Hall F. Willkie, President, Brown Harris Stevens Residential Sales 212.906.9203 or hwillkie@bhsusa.com

arnegie Hill is a neighborhood on the Upper East Side of Manhattan, known for its intimate village-like environment, with cafés, restaurants, boutiques and bookstores lining its streets. It’s a wonderful place to call home, owing to its close proximity to the beauty of Central Park and all that green space has to offer. Carnegie Hill’s boundaries extend from 86th Street on the south to 96th Street on the north between Fifth Avenue (Central Park) to the west and Third Avenue to the east. The Carnegie Hill Historic District was designated by the Landmark Preservation Commission in July 1974 and expanded in December 1993. Carnegie Hill Neighbors, an organization that seeks to preserve the village environment, spurred creation of the historic district and actively monitors its well being. The neighborhood was named for the mansion that Andrew Carnegie built at Fifth Avenue and 91st Street in 1901. Today the mansion houses the Cooper-Hewitt, National Design Museum, a branch of the Smithsonian Institution. The architecture of the neighborhood includes grand, prewar apartment buildings along Park and Fifth avenues, brownstones with stoops, and townhouses on the side streets, cooperatives, condominiums, and a handful of mansions. It is also home to The Jewish Museum, the National Academy of Design, and The Dalton School. The median price for apartments in Carnegie Hill has risen 14 percent over the past year, to $1,525,000. ✦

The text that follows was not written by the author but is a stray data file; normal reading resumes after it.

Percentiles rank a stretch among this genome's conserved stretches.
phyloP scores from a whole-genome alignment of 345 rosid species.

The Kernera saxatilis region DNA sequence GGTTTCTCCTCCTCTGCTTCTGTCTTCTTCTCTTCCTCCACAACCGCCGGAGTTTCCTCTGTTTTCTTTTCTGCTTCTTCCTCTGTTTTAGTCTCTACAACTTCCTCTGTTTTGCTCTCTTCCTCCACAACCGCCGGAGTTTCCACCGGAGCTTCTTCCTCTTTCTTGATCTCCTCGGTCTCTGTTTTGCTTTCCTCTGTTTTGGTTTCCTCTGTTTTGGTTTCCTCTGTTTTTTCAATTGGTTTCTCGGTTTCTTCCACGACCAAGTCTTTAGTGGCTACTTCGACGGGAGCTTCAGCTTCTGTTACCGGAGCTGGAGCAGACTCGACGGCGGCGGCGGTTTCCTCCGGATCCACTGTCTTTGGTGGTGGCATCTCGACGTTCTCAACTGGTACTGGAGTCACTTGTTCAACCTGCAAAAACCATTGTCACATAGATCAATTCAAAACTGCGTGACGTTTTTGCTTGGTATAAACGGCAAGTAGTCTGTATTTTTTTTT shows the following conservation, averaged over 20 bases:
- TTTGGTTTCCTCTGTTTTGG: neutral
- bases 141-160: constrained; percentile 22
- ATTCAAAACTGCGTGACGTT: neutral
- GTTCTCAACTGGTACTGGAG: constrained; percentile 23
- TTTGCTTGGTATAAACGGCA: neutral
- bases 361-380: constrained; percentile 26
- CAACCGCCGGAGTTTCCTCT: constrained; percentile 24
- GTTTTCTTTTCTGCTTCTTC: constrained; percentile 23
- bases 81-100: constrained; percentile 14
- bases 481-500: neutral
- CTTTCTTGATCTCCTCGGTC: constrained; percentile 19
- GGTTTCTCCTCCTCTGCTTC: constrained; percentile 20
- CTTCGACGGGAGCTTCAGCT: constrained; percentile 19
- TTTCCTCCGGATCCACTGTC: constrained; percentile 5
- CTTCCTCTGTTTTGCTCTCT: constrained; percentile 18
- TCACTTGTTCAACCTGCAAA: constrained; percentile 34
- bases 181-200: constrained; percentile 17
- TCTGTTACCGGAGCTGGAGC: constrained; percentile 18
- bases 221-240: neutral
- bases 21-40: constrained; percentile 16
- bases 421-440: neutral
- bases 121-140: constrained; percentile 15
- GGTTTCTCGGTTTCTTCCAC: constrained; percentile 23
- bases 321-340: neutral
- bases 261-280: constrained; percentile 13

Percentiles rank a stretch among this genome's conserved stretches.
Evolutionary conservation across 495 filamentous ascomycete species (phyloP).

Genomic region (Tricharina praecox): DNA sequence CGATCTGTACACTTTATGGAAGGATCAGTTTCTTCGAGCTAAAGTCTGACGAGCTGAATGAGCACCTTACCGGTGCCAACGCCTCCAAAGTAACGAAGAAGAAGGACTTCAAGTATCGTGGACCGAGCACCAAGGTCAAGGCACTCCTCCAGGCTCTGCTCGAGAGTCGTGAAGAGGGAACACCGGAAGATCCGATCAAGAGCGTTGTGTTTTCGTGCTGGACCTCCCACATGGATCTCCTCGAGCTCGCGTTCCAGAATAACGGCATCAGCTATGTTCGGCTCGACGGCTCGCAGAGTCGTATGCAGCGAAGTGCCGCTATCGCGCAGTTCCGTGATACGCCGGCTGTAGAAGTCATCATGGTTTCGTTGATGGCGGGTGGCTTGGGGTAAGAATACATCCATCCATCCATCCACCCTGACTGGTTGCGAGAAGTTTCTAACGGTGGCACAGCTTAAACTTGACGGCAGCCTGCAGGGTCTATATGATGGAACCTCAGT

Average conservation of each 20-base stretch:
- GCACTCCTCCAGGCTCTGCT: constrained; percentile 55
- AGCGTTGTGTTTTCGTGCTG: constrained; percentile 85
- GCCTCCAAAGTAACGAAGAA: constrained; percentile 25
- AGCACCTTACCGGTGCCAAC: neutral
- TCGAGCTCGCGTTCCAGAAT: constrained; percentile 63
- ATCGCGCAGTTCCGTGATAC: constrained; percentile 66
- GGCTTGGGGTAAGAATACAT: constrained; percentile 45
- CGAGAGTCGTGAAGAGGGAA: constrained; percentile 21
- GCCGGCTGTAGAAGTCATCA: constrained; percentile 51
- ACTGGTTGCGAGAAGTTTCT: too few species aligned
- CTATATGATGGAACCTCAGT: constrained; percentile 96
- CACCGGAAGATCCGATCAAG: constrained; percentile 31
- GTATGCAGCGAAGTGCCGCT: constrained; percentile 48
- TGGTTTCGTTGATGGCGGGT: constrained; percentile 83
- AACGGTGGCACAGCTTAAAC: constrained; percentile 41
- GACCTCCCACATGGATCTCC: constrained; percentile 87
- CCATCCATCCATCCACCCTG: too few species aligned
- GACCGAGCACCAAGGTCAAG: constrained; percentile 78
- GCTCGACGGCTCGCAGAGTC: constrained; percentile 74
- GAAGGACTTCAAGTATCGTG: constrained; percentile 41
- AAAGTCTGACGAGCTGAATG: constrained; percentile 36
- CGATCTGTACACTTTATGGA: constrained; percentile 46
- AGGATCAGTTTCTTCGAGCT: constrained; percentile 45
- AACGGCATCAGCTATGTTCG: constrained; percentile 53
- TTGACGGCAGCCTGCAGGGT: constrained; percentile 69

Carnegie Hill’s boundaries extend from 86th Street on the south to 96th Street on the north between Fifth Avenue (Central Park) to the west and Third Avenue to the east.





Have our dapper beach butler deliver a lip-smacking picnic, chairs and towels to Main Beach! Bring your summer crush, partner or best friend.

Fridays-Sundays friends, lovers and dogs meet up in the garden for drinks, refreshments & music!

Borrow one of our bikes and zip off to your favorite outdoor spot with a packed meal from Chef Mathias Brogie. There is nothing like al fresco dining.

Starting in June / 4-6 pm




Visit themaidstone.com for our upcoming events!

THEMAIDSTONE.COM 631 324 5006 | 207 Main Street, East Hampton

The Art of Listening Licensed Associate Real Estate Broker of Brown Harris Stevens Avideh B. Ghaffari on her real estate experience